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In contrast for the north-east, all that we have heard confirms that it is right now to proceed with the orders providing for all-postal referendums in the north-east on 4 November. That is what the people there want and expect and, I hope, is what will be made possible by noble Lords today.

I therefore beg to move formally the first Motion and speak to the following three Motions—the Regional Assembly and Local Government Referendums (Counting Officers' Charges) Order; the Regional Assembly and Local Government Referendums (Expenses Limits for Permitted Participants) Order; and the Regional Assembly and Local Government Referendums (Date of Referendums, Referendum Question and Explanatory Material)(North East Region) Order. However, as I have said, I will not be moving the other two orders.

The four orders to which I am speaking set out the rules and procedures for the referendums, including the postal ballot; the amounts counting officers can receive for their fees and expenses in connection with the referendums; the spending limit for those campaigning in the referendums; the date of the referendums; the options for unitary local government that voters will be asked to choose between; and the explanatory material that will be provided to voters at the time they vote. I shall take each of those matters in turn.

So far as the Regional Assembly and Local Government Referendums Order is concerned, this covers the details of the procedure for the conduct of all-postal referendums. I have already said that we believe that the north-east's experience of all-postal voting is different from the other regions. We are confident that problems highlighted in the media coverage of the June election pilots would not apply to the referendum in the north-east. That is because no candidates will be seeking election, and so the risk of fraud will be reduced. There will be a much longer lead-in time for the printing and dispatch of ballot papers in the referendums: six weeks instead of one week, because candidates do not need to be nominated.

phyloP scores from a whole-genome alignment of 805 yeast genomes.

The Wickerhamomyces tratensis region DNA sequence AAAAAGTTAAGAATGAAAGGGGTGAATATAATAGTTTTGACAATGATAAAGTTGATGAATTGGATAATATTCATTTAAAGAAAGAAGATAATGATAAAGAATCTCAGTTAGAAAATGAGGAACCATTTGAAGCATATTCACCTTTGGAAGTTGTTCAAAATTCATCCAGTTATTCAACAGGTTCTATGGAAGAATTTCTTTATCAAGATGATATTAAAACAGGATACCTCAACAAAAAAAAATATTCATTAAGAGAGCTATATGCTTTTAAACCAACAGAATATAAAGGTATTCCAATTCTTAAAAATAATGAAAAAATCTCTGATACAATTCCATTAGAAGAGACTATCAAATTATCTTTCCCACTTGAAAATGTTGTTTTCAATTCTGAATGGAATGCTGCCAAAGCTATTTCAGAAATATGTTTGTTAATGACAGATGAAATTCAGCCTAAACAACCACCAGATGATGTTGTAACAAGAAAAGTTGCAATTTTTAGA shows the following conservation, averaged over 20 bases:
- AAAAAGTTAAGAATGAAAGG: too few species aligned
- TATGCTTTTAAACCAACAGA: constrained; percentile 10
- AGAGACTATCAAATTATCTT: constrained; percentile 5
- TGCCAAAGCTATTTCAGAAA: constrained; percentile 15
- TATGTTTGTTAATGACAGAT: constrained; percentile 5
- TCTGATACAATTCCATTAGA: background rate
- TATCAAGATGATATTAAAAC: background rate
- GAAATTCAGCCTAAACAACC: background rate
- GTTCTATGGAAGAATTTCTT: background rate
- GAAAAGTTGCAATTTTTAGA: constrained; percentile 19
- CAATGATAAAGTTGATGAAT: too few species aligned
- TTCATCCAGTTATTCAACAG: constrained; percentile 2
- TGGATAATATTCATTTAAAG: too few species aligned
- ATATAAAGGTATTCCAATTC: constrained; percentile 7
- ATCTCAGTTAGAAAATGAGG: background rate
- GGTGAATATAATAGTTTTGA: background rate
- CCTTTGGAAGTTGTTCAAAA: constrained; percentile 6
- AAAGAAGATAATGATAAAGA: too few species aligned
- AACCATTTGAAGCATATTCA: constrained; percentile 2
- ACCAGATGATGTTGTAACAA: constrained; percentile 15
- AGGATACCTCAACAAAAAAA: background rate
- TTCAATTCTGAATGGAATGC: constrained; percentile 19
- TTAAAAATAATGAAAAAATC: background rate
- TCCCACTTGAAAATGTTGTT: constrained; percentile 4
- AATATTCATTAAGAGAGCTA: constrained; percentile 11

Whereas in June there were reports that votes could not be counted because witnessed declarations of identity were incomplete, the Government intend to use security statements, which do not require a witness signature, for this autumn's referendums. The decision was made on the advice of the Electoral Commission that,

There would be more assistance and delivery points in the referendums, one per 50,000 electors, to be opened on the date of the referendum between 7 a.m. and 10 p.m. and the preceding seven working days for normal working hours.

For those who cannot reasonably be expected to make it to an assistance and delivery point for reasons of physical impairment, there would be a requirement on counting officers to attend, or make arrangements for one of their clerks to attend on the voter at an agreed time and place.